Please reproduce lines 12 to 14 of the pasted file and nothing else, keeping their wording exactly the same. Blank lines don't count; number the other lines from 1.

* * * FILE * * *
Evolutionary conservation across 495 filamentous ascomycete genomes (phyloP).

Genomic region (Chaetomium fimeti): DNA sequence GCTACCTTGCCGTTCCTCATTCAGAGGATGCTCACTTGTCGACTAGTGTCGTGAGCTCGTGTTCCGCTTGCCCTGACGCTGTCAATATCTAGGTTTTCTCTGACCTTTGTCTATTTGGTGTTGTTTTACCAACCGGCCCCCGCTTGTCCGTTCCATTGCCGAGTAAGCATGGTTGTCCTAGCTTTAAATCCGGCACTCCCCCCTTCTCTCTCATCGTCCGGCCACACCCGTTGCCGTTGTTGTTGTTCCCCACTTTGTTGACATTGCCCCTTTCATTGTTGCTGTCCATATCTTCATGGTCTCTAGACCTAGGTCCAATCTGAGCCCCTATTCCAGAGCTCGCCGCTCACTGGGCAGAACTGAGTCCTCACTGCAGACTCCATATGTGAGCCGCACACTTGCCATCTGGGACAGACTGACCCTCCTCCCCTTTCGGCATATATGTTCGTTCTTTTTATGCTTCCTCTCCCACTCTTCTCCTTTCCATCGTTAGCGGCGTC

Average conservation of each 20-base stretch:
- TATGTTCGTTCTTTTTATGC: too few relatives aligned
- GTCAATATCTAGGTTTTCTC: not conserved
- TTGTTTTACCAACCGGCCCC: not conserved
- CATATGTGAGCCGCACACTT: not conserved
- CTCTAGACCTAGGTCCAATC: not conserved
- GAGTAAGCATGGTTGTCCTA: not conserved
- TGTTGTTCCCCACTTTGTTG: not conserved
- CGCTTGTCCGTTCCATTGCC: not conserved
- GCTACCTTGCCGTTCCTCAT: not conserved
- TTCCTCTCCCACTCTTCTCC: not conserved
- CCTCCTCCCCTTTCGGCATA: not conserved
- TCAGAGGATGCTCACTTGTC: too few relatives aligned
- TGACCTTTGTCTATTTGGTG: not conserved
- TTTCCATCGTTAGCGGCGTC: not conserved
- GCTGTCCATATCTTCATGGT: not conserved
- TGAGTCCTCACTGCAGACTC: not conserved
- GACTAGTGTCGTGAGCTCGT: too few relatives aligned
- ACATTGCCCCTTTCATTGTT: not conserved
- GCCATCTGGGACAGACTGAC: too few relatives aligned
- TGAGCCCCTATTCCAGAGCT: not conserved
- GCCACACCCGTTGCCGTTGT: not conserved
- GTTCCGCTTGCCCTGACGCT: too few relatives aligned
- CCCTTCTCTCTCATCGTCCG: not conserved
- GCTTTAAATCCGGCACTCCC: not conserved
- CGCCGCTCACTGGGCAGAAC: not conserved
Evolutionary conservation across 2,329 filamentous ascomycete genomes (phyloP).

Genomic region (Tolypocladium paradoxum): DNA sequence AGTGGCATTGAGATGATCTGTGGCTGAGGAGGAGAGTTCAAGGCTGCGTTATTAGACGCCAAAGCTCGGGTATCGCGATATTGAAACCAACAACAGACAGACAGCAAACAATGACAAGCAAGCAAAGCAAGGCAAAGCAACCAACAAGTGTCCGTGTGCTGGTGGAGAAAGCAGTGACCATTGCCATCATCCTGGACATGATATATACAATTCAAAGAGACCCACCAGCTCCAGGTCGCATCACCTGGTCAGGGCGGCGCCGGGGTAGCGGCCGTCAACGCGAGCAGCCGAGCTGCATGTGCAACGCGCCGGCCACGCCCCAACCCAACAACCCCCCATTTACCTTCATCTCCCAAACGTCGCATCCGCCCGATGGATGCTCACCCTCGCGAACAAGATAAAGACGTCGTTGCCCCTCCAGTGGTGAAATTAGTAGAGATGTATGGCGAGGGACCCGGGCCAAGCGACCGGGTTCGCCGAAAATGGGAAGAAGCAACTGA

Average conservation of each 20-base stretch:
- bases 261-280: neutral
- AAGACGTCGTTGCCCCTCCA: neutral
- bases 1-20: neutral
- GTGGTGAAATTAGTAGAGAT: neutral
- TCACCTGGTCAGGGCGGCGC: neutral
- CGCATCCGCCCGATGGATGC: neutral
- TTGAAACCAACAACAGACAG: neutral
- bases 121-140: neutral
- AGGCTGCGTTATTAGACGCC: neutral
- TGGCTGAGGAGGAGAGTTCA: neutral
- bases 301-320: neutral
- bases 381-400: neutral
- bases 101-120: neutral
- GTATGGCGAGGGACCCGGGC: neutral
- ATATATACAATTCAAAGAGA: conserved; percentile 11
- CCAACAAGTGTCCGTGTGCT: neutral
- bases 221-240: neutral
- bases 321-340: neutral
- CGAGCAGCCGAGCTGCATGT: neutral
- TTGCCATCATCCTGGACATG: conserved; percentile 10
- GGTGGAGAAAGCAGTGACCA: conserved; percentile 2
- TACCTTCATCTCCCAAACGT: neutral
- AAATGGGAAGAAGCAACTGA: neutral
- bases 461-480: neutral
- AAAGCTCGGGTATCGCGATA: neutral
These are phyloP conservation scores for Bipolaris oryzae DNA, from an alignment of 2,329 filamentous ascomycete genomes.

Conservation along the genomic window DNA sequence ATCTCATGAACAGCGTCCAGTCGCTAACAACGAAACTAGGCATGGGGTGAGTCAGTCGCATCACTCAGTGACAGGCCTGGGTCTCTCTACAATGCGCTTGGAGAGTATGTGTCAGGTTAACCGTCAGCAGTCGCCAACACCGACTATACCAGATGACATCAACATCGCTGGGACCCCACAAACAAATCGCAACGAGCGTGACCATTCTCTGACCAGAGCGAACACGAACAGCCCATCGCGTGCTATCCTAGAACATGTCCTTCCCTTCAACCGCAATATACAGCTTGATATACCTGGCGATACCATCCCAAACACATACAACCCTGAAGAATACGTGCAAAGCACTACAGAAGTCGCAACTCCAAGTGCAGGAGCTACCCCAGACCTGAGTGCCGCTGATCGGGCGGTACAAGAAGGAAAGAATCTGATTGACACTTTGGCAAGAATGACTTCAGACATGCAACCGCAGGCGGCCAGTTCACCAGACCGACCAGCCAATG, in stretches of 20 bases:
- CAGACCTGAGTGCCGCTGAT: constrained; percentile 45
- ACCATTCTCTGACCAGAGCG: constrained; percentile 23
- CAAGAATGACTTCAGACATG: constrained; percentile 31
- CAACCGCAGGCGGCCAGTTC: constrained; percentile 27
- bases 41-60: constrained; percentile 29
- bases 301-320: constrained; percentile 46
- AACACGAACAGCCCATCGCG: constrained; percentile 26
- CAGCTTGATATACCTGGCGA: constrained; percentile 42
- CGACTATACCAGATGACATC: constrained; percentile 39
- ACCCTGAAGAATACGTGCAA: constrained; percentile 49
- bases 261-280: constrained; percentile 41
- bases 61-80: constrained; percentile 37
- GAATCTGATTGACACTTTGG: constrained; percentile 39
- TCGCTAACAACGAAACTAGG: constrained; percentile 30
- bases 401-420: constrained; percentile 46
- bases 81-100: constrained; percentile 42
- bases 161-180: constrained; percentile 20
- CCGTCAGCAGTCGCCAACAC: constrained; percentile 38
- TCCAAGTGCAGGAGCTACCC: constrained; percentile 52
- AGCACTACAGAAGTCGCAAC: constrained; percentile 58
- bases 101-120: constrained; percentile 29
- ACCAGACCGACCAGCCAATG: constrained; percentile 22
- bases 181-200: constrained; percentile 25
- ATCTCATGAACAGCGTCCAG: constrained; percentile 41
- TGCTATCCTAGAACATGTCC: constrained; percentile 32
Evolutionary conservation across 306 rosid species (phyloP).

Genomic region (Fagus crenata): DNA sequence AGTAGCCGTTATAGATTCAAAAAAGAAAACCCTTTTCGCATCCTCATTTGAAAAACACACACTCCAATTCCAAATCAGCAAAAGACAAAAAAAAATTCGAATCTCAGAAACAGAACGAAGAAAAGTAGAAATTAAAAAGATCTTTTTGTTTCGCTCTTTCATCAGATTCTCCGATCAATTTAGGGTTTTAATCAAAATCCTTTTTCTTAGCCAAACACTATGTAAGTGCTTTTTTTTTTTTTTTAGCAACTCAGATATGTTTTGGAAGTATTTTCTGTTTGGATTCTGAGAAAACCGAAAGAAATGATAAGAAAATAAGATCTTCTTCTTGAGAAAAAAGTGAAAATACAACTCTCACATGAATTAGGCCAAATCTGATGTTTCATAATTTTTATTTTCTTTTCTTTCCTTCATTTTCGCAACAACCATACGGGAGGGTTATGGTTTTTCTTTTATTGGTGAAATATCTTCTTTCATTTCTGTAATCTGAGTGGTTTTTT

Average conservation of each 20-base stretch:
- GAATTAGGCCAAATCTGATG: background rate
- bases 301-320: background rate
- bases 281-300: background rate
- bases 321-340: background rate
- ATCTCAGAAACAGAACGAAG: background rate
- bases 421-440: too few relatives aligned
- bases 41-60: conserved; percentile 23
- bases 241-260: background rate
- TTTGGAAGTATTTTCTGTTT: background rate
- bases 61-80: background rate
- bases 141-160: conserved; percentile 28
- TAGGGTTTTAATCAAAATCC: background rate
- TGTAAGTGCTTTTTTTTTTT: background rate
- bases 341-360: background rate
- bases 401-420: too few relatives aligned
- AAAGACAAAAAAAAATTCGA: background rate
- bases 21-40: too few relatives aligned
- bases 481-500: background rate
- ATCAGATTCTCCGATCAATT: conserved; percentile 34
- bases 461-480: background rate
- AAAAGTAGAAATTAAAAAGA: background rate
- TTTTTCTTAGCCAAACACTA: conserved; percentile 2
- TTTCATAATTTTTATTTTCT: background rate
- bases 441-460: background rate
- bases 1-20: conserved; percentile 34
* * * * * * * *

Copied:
- GCTACCTTGCCGTTCCTCAT: not conserved
- TTCCTCTCCCACTCTTCTCC: not conserved
- CCTCCTCCCCTTTCGGCATA: not conserved